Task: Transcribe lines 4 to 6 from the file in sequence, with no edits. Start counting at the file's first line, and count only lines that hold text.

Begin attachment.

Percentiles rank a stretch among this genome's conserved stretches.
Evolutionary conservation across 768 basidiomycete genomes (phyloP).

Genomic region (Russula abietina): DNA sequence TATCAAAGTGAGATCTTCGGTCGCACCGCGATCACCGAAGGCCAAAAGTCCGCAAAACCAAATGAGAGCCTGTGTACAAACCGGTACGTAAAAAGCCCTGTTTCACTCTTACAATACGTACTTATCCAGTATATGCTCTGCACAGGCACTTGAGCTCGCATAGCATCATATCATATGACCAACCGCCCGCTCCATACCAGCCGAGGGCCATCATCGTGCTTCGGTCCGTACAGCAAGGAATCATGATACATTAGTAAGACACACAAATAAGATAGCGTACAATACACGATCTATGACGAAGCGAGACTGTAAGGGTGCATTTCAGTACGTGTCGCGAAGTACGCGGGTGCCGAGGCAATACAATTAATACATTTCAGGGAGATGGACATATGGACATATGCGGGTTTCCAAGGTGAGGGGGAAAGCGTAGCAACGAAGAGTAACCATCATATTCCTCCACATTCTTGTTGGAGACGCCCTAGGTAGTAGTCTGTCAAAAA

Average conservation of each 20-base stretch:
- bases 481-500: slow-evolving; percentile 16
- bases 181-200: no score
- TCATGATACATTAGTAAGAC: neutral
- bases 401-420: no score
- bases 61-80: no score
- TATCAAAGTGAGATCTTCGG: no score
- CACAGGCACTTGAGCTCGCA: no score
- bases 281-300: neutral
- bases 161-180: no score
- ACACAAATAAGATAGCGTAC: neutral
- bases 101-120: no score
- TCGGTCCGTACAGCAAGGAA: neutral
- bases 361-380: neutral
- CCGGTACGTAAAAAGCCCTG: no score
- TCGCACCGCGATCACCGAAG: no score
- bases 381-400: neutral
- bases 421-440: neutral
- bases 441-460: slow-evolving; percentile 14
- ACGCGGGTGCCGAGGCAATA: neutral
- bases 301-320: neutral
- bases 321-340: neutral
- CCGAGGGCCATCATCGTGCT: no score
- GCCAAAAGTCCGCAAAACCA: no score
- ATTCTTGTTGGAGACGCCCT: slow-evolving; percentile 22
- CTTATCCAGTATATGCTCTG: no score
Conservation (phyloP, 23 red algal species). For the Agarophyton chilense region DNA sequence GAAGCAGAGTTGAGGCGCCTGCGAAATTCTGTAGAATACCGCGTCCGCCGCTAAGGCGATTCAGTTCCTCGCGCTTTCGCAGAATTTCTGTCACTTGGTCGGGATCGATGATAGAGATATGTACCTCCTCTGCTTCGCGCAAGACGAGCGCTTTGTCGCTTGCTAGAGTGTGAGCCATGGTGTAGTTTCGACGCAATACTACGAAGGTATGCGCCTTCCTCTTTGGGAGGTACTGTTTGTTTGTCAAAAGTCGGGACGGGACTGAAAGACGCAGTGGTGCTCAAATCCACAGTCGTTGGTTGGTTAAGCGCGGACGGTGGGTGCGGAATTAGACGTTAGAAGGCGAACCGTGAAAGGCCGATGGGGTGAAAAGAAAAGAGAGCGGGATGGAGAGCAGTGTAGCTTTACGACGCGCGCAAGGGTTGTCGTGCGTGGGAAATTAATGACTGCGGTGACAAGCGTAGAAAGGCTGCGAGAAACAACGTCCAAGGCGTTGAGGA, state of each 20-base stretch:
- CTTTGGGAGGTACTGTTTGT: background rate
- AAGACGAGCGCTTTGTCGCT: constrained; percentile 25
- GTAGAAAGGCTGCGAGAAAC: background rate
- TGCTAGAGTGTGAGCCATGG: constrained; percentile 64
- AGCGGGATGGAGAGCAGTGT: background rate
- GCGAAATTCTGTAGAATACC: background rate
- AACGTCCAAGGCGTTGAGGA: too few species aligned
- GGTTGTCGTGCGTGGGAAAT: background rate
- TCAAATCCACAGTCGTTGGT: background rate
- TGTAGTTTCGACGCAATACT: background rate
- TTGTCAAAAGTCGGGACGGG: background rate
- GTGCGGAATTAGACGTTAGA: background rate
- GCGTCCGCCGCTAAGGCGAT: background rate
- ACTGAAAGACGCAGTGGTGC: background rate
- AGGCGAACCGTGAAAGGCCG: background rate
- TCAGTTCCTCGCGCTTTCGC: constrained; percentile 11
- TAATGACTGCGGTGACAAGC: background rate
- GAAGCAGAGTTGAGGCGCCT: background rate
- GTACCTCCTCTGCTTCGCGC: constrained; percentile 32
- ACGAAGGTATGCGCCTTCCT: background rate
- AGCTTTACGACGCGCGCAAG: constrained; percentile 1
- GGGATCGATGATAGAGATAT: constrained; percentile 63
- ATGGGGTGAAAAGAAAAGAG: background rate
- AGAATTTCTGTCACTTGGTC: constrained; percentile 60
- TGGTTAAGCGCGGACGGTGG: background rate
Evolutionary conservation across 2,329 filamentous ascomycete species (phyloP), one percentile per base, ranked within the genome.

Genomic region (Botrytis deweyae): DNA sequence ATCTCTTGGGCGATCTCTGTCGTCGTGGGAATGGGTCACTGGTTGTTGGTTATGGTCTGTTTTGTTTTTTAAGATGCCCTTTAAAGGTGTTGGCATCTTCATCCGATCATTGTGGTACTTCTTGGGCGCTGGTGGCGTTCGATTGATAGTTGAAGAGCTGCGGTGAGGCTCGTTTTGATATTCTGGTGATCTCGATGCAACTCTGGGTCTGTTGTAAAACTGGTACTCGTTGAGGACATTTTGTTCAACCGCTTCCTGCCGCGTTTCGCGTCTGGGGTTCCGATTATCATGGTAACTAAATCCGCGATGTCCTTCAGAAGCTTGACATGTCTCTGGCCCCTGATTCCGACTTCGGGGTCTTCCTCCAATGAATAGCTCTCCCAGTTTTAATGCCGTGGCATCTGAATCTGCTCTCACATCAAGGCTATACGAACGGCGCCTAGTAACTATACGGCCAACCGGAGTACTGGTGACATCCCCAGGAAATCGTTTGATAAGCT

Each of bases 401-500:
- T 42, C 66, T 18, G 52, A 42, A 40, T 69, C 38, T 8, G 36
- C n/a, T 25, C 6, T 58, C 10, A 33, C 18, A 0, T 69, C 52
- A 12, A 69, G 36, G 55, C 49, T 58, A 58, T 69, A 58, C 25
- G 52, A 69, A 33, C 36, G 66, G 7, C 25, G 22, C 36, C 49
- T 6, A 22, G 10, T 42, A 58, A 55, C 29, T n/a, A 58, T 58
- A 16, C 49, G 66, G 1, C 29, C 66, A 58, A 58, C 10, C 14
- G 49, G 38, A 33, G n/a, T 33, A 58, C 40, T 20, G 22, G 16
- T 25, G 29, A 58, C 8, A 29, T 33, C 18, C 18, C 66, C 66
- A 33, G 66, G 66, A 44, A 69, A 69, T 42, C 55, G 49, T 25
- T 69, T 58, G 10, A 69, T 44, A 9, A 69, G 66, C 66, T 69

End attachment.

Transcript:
Average conservation of each 20-base stretch:
- bases 481-500: slow-evolving; percentile 16
- bases 181-200: no score